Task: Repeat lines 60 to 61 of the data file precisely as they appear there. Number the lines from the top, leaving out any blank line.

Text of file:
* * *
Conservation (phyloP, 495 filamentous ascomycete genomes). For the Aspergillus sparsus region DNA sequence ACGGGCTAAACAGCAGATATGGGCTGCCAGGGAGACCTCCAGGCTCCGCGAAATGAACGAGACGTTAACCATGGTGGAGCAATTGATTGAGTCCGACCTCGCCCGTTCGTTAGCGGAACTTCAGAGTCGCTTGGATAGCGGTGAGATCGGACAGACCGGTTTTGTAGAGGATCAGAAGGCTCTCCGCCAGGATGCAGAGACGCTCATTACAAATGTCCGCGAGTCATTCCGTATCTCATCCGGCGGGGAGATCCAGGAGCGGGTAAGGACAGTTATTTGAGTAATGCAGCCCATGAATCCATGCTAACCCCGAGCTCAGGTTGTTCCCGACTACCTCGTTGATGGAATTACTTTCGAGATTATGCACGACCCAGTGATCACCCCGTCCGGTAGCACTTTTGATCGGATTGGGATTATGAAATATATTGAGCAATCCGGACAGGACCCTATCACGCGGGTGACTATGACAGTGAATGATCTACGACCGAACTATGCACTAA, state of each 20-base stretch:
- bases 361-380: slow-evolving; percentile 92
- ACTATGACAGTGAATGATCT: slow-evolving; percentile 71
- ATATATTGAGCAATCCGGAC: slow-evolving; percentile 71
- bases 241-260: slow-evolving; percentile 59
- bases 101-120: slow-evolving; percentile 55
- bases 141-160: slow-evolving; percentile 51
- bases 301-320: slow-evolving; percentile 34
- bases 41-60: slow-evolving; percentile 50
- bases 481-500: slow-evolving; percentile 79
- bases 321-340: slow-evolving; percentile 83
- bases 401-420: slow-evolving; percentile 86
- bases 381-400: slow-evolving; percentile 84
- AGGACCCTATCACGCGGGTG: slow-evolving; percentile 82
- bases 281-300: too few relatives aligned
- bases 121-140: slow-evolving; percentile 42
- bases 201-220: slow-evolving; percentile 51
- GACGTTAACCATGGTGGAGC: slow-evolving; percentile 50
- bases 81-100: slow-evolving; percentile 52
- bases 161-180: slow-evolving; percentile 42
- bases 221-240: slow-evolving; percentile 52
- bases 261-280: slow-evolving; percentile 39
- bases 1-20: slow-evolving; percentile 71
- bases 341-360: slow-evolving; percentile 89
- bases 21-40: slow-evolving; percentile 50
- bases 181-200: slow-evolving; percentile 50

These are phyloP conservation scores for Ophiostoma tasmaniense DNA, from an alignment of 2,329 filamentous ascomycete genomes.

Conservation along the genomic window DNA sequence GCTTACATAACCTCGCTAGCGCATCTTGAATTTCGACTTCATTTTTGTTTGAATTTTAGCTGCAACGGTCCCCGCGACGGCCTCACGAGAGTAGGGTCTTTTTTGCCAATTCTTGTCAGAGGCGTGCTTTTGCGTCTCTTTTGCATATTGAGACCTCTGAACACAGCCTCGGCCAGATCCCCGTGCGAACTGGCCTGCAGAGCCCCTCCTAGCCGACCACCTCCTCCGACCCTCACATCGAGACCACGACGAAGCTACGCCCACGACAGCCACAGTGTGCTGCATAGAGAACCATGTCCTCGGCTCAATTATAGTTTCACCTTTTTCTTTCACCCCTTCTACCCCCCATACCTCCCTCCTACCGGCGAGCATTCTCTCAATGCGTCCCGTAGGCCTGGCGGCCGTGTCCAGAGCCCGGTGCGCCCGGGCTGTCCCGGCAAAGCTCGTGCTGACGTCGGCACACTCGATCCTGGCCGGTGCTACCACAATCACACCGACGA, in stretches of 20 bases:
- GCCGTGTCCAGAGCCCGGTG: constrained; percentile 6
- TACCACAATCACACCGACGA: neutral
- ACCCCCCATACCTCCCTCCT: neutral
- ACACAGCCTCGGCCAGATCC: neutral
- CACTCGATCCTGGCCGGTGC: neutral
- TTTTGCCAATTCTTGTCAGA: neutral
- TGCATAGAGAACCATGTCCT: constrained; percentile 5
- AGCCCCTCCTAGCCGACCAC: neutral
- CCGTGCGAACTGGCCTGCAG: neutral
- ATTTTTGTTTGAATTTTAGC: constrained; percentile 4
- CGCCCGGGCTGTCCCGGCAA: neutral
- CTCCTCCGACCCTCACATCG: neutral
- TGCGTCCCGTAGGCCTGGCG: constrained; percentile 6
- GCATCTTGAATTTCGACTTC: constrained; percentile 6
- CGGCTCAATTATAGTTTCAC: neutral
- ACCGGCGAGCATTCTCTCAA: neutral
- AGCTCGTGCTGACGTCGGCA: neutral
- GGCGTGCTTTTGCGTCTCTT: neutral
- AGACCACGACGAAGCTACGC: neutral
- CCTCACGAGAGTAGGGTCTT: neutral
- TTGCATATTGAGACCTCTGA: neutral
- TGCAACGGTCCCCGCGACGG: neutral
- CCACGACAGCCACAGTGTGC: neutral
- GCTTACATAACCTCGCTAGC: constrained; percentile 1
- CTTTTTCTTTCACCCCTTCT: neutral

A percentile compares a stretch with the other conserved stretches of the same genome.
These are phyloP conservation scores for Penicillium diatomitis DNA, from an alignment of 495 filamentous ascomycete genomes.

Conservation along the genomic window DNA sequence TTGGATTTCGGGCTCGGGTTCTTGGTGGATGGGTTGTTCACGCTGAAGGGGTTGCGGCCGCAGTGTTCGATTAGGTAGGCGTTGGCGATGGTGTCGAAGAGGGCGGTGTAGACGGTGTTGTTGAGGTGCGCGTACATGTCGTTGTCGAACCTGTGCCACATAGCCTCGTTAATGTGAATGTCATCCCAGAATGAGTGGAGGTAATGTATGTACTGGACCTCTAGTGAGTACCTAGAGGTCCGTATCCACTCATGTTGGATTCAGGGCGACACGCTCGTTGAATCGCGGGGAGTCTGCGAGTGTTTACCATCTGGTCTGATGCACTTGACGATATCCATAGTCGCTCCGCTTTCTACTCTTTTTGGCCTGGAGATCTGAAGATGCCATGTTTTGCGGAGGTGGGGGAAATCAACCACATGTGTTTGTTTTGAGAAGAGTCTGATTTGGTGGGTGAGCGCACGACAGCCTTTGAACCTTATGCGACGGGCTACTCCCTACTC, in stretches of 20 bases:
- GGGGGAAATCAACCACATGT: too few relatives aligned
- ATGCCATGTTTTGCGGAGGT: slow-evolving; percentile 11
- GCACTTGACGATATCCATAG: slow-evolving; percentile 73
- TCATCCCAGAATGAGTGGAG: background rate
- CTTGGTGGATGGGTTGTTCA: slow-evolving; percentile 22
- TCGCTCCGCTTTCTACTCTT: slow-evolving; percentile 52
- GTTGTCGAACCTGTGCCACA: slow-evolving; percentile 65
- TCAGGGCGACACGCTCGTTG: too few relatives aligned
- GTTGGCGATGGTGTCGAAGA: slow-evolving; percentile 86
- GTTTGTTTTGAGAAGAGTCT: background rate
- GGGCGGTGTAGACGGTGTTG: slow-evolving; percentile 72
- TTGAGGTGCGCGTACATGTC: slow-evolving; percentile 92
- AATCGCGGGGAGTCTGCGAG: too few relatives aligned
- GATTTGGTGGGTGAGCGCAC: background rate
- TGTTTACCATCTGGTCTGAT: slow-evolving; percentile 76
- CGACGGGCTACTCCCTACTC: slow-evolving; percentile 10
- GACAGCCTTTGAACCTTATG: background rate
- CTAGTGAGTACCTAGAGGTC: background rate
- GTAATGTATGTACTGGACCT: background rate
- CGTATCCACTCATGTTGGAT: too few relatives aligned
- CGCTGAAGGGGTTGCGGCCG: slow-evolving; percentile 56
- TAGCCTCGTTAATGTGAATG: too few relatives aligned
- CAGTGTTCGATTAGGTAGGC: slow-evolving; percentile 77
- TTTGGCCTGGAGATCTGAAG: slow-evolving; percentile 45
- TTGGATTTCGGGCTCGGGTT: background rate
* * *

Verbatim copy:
- TCATCCCAGAATGAGTGGAG: background rate
- CTTGGTGGATGGGTTGTTCA: slow-evolving; percentile 22